Elizabeth Friedlander. Foundry proofs of Elisabeth Antiqua and Cursiv. New Borders: The Working Life of Elizabeth Friedlander by Pauline Paucker, 1998, courtesy of University of Victoria (B.C.), Library; Graham Moss/Incline Press.
Elizabeth Friedlander. Designs for Penguin Books 25th anniversary, 1960. Paint and ink on paper, courtesy of Elizabeth Friedlander Collection, Special Collections & Archives, UCC Library, University of College Cork, Ireland; the Ditchling Museum of Art and Craft, England.
Elizabeth Friedlander. The Penguin Scores Series cover designs, 1949–54, courtesy of the Ditchling Museum of Art and Craft.
Elizabeth Friedlander. The Penguin Scores Series cover designs, 1949–54, courtesy of the Ditchling Museum of Art and Craft.
Elizabeth Friedlander. The Penguin Scores Series cover designs, 1949–54, courtesy of the Ditchling Museum of Art and Craft.

Elizabeth Friedlander

by Alice Rawsthorn

Each year a very special violin is entrusted to a particularly promising student at the Cork School of Music in Ireland. At the end of the year, it is returned and presented to another student. The violin was made in 1703 by Klotz, one of the great eighteenth-century musical instrument makers, and was donated to the school by the German-born graphic designer Elizabeth Friedlander, whose mother gave it to her.

The Friedlanders were Jewish and when Elizabeth fled Germany to escape Nazi repression in 1936, the violin was one of the few possessions she took with her. It accompanied her first to Italy, then to England in 1939, and, over two decades later, to County Cork in Ireland. Friedlander lived in exile from her homeland for most of her life, and the violin served as a memento of her mother and of everything she lost in her enforced departure.

Friedlander may not be a famous figure in mid-twentieth-century design, yet she enjoyed a remarkably successful career at a time when opportunities for female designers were scarce. As well as being one of the first women to design a typeface, Friedlander won prestigious commissions from Penguin Books and used her design skills to forge German documents for the British secret services during World War II. Talented, resourceful, and determined though she was, Friedlander’s achievements would doubtless have been even greater had her life not been flung into turmoil by Nazi persecution.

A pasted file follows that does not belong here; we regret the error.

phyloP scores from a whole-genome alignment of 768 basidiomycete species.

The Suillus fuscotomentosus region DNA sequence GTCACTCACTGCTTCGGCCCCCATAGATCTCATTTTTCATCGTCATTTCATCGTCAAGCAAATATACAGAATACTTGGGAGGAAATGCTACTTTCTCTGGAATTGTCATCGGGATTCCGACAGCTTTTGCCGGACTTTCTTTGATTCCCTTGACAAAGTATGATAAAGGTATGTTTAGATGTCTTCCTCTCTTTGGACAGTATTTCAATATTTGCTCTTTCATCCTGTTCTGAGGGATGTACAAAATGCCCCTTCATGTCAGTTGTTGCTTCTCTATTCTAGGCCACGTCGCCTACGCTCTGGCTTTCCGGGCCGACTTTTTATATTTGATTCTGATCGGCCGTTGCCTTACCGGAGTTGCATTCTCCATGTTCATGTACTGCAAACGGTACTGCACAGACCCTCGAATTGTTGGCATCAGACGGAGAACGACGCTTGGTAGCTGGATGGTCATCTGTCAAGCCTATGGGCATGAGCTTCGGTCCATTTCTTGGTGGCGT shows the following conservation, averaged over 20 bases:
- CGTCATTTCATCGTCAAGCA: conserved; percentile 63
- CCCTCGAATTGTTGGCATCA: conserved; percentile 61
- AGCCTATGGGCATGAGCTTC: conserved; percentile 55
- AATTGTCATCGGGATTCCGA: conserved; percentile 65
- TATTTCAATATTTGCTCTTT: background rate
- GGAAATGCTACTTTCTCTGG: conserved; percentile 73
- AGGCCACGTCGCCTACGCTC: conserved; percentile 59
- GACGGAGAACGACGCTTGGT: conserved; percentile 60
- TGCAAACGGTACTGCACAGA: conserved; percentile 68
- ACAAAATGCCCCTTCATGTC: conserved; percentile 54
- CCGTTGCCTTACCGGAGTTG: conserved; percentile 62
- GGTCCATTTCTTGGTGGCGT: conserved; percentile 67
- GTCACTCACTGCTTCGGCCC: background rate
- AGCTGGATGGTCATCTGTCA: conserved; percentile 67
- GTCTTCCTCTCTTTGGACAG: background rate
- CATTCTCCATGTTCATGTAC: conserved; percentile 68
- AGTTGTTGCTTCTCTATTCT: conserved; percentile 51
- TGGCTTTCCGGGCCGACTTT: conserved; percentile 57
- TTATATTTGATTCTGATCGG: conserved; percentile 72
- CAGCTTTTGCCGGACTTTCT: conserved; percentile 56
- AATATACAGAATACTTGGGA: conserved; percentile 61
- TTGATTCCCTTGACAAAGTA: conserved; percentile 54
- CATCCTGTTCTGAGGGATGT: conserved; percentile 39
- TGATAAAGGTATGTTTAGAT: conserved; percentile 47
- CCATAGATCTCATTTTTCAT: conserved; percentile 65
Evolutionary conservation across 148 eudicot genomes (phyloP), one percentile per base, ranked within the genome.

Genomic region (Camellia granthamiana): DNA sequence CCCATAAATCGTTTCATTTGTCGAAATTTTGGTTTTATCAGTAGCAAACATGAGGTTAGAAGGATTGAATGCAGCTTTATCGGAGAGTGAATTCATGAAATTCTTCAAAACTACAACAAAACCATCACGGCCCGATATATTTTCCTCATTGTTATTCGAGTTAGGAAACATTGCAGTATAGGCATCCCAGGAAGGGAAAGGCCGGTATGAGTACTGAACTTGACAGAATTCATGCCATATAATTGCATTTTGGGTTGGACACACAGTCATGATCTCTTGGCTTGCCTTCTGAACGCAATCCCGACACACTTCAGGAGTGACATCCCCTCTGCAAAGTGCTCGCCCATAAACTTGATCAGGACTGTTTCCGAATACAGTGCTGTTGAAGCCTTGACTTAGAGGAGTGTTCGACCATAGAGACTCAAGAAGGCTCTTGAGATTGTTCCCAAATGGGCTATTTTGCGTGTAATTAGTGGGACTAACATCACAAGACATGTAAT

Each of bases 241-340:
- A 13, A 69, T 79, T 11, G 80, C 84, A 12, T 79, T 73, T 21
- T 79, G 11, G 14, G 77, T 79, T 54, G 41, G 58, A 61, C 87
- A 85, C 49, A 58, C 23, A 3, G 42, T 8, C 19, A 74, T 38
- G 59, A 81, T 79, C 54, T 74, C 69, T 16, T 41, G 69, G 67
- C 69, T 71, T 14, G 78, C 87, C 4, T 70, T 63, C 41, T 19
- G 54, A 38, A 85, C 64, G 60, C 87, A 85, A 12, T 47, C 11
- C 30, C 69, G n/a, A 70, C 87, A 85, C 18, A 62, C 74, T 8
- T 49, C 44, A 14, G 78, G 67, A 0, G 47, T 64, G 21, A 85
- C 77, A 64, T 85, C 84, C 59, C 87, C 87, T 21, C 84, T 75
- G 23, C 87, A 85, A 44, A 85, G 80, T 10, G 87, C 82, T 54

Originally named Elisabeth Friedländer, she was born into a wealthy and cultured Berlin family in 1903. After studying calligraphy and typography in Berlin, she worked as a magazine designer until one of her teachers, the typographer Emil Rudolf Weiss, introduced her to the progressive Bauer Type Foundry, which invited her to design a typeface, aptly named Elisabeth. Sinuous and elegant with subtle allusions to traditional and modern typography, it was a mammoth endeavor that involved designing multiple sizes, weights, and styles of letters, numbers, and other characters. By the time it went into production in 1938, Friedlander had been living in Milan for two years, desperately trying to secure a US visa. As Italy became increasingly antisemitic, Friedlander left for London in 1939 on a domestic service visa provided by a Quaker group that helped Jewish refugees find safe asylum.

Once in London, she anglicized her name to Elizabeth Friedlander and looked for work. The poet and printer Francis Meynell introduced her to potentially useful contacts including his friend Ellic Howe, a writer on typography. During World War II Howe worked for the Political Warfare Executive, a secret government department engaged in psychological warfare against Germany, and he hired Friedlander to forge German identity papers and ration books.

After the war, Friedlander won more conventional commissions, notably from Penguin, where, overseen by her compatriot Jan Tschichold, she designed a beautiful series of patterned covers for its pocket-sized paperbacks of classical music scores. Both decorative and disciplined, they shared the Elizabeth typeface’s expressive modernity. Friedlander worked for Penguin for many years, long after Tschichold had left, as well as on literary and art projects for the Curwen Press and, less predictably, on slushy romantic novels for Mills & Boon. She also designed for Monotype and other type foundries, but not at the same scale as her early work for Bauer.

Friedlander left London in the early 1960s to live in Ireland with the Irish-Italian writer, Alessandro Magri MacMahon, whom she met through her wartime work for British intelligence. She remained in Ireland until her death in 1984. Friedlander never regained the thrilling opportunities she enjoyed as a young designer in Berlin during the late 1920s and 1930s, but as a Jewish woman who sustained her career in the brutally antisemitic and misogynistic culture of Nazi Germany and then rebuilt her life in three countries, she did remarkably well.

Alice Rawsthorn is a London-based writer on design. The author of Hello World: Where Design Meets Life published by Hamish Hamilton, and, most recently, Design as an Attitude published by JRP|Ringier, she is a co-founder of the Design Emergency platform to investigate design’s role in building a better future.